And my story is not that unique. Most folks have a transformational experience like that. Across all the years, across all the artists, it comes back to this last best place and some of the best folks in the world who make a commitment to stories and imagination, and art, and hope, in a time when it is so urgently necessary. 

There are people and families across the state that remain meaningful parts of my life to this day. Twenty years since my first tour, I now have former students joining the company. 

When they ask me what they should expect, I share that telling stories is a privilege and a service, and doing it for this company means you are an ambassador for something bigger than yourselves. If you let yourself be open to this place, these people, you will be fundamentally changed because of their quality and grit and good heartedness.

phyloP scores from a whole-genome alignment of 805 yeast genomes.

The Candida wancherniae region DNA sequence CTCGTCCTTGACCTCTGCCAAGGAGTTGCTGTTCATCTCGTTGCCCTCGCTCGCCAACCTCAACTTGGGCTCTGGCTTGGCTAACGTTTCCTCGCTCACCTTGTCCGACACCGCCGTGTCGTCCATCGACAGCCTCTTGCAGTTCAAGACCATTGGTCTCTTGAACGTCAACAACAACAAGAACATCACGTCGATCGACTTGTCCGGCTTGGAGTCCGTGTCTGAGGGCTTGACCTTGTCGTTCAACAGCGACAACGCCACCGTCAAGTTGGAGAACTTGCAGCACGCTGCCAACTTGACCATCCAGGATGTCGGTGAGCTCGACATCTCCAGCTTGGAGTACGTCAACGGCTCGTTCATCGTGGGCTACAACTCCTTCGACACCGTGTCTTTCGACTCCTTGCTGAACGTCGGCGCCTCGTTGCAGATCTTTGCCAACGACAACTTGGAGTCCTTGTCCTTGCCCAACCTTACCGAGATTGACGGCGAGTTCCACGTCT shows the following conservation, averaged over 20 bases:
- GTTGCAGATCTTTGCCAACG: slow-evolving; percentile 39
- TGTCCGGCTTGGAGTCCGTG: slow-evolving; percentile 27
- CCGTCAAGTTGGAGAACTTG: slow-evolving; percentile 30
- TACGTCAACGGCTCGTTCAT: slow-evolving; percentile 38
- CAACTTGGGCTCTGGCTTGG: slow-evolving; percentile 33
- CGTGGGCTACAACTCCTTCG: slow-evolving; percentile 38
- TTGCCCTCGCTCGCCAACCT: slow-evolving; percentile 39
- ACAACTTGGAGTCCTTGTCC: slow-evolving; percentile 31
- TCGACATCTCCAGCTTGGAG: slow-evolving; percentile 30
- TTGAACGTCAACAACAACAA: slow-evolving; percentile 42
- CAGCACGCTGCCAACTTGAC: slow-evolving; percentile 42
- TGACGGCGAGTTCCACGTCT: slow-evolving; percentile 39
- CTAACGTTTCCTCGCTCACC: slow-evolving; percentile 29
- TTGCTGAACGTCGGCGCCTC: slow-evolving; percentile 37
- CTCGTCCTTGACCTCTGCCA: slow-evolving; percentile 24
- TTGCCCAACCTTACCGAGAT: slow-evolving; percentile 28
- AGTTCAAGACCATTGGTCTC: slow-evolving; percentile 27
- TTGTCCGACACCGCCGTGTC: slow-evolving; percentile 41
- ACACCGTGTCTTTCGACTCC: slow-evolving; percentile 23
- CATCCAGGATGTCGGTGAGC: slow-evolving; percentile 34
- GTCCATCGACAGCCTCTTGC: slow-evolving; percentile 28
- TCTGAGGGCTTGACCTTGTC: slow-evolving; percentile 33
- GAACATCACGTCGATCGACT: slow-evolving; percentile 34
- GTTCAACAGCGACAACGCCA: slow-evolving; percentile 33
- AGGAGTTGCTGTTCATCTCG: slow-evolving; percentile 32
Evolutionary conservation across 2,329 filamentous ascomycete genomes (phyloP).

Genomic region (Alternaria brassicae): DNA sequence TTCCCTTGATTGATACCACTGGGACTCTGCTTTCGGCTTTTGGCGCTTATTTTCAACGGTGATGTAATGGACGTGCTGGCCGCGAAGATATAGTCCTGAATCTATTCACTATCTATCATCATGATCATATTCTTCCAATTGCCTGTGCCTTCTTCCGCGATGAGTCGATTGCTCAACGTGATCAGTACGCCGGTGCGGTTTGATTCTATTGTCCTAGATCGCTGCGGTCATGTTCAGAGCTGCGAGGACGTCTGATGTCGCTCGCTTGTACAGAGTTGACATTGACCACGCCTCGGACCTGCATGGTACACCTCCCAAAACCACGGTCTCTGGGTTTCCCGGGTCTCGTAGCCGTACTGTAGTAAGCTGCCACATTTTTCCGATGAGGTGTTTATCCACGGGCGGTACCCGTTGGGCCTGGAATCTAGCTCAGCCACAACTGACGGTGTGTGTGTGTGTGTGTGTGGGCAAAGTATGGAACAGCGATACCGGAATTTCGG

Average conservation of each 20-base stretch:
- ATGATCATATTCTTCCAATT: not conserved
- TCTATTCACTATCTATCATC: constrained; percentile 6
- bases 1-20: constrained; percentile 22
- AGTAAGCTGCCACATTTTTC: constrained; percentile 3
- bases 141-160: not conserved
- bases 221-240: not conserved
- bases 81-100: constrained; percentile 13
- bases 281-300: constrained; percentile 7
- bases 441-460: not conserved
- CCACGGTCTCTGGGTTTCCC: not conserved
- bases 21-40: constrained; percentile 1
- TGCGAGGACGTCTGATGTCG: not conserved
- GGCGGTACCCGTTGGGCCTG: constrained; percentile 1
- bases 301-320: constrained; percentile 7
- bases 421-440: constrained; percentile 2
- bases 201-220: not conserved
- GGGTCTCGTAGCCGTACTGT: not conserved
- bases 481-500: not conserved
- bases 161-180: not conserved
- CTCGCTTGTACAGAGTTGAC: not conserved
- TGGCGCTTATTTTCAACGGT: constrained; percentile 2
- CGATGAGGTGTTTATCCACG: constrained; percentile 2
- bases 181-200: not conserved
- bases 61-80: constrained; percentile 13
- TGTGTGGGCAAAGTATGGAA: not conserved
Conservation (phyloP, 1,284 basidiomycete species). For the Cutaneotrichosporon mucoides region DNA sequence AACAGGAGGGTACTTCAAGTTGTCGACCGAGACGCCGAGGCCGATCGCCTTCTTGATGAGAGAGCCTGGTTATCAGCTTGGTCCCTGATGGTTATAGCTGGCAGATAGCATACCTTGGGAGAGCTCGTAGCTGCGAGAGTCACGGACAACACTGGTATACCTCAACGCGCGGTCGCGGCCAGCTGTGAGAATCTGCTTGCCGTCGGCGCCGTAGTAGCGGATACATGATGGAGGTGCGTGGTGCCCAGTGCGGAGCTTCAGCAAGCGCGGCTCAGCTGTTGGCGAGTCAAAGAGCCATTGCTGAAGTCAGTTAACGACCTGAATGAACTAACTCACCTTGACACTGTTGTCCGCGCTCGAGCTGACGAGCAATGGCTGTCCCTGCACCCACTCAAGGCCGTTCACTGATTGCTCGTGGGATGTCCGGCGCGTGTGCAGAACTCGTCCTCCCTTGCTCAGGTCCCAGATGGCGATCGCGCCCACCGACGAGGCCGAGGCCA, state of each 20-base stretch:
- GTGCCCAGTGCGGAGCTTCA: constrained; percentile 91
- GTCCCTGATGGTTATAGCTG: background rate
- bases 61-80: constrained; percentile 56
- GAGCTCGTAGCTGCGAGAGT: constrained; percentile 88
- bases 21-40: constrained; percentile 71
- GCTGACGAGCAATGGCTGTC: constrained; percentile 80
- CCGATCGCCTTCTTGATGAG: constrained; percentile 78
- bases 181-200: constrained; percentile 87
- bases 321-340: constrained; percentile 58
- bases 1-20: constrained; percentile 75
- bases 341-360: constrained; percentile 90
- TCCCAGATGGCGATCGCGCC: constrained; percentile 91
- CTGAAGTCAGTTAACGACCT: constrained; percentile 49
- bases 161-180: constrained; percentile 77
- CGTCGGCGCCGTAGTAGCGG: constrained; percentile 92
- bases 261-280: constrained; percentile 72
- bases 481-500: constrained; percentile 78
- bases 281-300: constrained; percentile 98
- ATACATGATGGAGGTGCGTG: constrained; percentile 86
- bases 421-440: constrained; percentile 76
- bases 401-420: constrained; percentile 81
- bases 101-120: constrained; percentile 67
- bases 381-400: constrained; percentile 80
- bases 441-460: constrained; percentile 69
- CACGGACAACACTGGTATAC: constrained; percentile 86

And like Joel, I would struggle keeping down the tears because of the quiet knowing of how powerful the experience of meeting you all each evening in your parks or each morning in your schools would truly be. 

Because the story and history of Montana Shakespeare in the Parks is intrinsically tied to the stories and history of you, the audience. It’s a collaboration and commitment bonded by hope that the show is going to go on and we’re going to find a way together to make sure it does.

Our hope is that we will see you this summer. And the next. And for fifty more years. How fortunate and how wonderful to be together again. Enjoy our shows, and please feel all our gratitude and thanks for helping making it happen once again.